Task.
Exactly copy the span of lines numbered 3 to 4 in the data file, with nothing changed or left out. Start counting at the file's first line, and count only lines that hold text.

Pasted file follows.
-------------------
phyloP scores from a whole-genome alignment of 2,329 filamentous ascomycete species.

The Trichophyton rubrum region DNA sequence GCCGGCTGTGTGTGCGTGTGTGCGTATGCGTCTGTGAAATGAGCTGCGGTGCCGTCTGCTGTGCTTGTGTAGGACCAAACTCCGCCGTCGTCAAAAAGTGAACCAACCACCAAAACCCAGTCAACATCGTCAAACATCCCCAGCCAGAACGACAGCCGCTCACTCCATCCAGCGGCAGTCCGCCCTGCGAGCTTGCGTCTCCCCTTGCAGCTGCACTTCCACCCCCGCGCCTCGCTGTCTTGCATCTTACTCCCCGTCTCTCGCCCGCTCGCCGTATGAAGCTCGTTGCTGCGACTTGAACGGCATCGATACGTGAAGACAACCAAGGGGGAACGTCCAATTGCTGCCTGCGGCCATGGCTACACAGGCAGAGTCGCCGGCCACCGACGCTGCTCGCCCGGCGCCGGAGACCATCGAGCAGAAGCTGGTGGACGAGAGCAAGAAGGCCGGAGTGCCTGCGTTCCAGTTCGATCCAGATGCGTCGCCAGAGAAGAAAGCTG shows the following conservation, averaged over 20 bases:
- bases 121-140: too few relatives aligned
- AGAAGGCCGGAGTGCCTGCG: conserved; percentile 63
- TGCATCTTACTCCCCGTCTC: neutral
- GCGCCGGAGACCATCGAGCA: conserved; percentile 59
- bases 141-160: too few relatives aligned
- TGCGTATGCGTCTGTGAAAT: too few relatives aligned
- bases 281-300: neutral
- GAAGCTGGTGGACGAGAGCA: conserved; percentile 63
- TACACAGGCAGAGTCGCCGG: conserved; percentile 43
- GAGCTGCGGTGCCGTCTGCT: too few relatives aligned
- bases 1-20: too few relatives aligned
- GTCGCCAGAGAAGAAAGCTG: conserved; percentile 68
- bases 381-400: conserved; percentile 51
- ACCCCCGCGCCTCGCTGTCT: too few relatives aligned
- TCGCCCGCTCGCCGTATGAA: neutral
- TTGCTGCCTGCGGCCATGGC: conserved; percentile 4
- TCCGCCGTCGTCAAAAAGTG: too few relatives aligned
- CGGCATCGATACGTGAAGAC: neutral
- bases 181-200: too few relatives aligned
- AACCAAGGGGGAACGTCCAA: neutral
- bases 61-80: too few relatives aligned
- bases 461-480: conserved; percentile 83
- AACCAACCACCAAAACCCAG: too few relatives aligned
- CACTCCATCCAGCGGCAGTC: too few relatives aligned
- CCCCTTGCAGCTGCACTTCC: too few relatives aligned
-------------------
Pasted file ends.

- bases 121-140: too few relatives aligned
- AGAAGGCCGGAGTGCCTGCG: conserved; percentile 63